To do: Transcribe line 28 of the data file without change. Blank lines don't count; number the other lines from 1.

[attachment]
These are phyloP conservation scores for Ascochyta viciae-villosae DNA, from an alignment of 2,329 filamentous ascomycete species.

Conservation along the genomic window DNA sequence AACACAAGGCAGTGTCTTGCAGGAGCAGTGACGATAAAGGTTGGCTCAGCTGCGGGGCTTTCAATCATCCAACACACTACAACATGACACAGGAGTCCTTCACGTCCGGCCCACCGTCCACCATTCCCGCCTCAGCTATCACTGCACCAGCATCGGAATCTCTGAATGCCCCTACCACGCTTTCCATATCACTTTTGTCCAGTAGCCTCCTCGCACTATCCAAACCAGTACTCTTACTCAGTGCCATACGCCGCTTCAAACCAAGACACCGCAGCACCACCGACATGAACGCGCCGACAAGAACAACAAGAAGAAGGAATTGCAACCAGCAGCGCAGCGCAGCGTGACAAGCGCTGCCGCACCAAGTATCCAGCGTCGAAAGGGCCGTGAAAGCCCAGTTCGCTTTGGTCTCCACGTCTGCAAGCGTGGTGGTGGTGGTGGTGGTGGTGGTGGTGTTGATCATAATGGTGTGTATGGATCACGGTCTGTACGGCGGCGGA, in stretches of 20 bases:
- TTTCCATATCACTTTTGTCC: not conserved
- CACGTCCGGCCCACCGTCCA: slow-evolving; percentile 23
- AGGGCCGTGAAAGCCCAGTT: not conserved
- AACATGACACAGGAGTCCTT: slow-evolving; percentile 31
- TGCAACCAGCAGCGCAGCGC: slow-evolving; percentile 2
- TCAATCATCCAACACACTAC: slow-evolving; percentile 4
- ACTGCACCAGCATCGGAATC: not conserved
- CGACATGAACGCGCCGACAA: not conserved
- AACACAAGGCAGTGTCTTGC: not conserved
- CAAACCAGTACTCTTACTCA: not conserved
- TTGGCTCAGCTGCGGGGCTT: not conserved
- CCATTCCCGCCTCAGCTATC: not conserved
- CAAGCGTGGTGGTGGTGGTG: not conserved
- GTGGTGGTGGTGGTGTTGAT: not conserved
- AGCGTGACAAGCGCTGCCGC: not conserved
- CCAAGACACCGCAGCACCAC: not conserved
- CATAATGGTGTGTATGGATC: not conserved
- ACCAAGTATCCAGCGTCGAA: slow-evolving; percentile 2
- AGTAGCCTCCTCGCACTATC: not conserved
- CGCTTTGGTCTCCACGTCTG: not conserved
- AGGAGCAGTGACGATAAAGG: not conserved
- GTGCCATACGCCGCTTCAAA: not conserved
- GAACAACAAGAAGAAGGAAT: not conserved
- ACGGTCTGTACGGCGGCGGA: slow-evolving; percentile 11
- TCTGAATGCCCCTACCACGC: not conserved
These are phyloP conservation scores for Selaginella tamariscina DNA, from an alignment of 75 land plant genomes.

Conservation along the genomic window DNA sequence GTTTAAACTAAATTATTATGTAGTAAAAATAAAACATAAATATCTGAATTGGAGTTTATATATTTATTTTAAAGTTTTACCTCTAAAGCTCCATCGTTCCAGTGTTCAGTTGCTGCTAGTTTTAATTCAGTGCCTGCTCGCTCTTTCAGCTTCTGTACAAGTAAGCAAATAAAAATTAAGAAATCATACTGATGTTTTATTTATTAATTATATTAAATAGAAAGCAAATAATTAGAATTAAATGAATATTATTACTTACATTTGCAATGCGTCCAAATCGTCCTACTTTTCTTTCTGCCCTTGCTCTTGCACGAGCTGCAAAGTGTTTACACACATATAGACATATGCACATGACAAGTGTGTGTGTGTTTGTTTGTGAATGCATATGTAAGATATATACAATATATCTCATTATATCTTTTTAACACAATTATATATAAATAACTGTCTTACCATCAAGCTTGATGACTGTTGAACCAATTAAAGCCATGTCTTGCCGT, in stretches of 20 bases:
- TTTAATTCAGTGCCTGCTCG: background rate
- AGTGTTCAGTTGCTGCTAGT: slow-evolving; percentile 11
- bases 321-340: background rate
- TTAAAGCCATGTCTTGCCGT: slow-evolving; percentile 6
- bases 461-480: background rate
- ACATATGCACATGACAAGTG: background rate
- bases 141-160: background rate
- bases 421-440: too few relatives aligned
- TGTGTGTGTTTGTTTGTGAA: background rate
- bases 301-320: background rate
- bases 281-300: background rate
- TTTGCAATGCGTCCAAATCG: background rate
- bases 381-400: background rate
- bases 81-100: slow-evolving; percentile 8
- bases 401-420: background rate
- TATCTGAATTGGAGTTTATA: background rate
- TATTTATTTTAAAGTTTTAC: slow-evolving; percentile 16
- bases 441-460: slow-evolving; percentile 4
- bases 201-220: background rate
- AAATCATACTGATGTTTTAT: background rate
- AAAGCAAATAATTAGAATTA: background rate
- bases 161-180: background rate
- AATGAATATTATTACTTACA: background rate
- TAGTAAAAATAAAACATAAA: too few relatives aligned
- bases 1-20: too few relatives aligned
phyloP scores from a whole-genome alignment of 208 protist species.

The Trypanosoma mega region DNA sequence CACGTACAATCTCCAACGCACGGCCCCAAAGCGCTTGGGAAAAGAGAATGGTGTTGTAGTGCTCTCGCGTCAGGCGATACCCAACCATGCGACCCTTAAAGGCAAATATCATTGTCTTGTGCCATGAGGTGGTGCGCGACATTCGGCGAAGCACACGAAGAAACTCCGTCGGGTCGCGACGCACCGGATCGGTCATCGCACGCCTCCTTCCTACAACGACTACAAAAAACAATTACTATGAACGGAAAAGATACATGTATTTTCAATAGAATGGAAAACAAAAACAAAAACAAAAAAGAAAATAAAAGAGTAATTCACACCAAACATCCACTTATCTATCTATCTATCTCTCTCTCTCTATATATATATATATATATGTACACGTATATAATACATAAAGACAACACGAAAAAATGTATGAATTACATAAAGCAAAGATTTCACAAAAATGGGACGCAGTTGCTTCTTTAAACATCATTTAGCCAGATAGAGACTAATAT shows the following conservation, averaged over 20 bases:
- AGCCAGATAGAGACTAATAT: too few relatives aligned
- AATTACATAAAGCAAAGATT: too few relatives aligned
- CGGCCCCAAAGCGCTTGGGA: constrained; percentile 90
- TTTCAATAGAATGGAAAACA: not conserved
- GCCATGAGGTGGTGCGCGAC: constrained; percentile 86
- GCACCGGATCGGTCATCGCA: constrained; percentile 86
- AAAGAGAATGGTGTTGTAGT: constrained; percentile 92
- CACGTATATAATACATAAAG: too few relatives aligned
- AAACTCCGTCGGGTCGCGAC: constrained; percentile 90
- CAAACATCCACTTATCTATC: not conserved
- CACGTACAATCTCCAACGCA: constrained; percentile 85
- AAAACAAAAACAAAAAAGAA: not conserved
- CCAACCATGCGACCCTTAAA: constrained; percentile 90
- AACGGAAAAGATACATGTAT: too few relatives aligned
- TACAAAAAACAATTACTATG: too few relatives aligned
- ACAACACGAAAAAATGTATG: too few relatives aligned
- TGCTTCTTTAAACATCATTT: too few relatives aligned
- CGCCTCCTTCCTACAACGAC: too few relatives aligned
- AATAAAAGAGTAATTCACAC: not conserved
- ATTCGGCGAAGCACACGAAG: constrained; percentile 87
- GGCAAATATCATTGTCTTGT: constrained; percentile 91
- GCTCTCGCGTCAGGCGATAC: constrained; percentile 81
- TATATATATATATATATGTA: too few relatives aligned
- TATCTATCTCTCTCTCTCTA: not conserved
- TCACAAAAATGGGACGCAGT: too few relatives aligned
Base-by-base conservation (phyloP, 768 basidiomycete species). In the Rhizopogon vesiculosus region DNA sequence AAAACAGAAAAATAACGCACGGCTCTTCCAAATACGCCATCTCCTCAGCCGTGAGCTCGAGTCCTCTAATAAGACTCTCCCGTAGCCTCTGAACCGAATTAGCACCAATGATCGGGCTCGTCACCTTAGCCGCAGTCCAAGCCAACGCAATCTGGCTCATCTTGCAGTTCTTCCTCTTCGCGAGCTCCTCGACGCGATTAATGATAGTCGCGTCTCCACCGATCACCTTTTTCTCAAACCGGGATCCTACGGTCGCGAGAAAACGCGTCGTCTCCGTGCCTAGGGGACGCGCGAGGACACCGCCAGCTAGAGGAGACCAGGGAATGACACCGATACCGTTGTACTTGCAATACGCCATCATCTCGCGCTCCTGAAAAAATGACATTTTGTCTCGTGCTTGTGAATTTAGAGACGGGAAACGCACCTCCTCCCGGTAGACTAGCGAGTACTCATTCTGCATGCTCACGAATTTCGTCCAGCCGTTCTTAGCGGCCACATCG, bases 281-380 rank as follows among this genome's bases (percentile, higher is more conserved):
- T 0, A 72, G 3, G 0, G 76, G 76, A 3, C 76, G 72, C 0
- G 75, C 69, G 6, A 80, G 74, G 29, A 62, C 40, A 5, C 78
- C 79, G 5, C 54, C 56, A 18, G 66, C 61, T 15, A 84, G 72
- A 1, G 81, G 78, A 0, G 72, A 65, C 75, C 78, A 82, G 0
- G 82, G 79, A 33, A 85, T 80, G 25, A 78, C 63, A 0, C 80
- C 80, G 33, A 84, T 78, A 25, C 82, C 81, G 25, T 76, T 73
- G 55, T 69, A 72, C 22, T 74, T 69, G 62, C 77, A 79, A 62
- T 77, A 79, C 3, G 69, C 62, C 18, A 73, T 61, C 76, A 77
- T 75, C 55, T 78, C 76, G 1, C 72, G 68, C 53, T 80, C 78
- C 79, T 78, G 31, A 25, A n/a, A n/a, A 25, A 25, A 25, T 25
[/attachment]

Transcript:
These are phyloP conservation scores for Selaginella tamariscina DNA, from an alignment of 75 land plant genomes.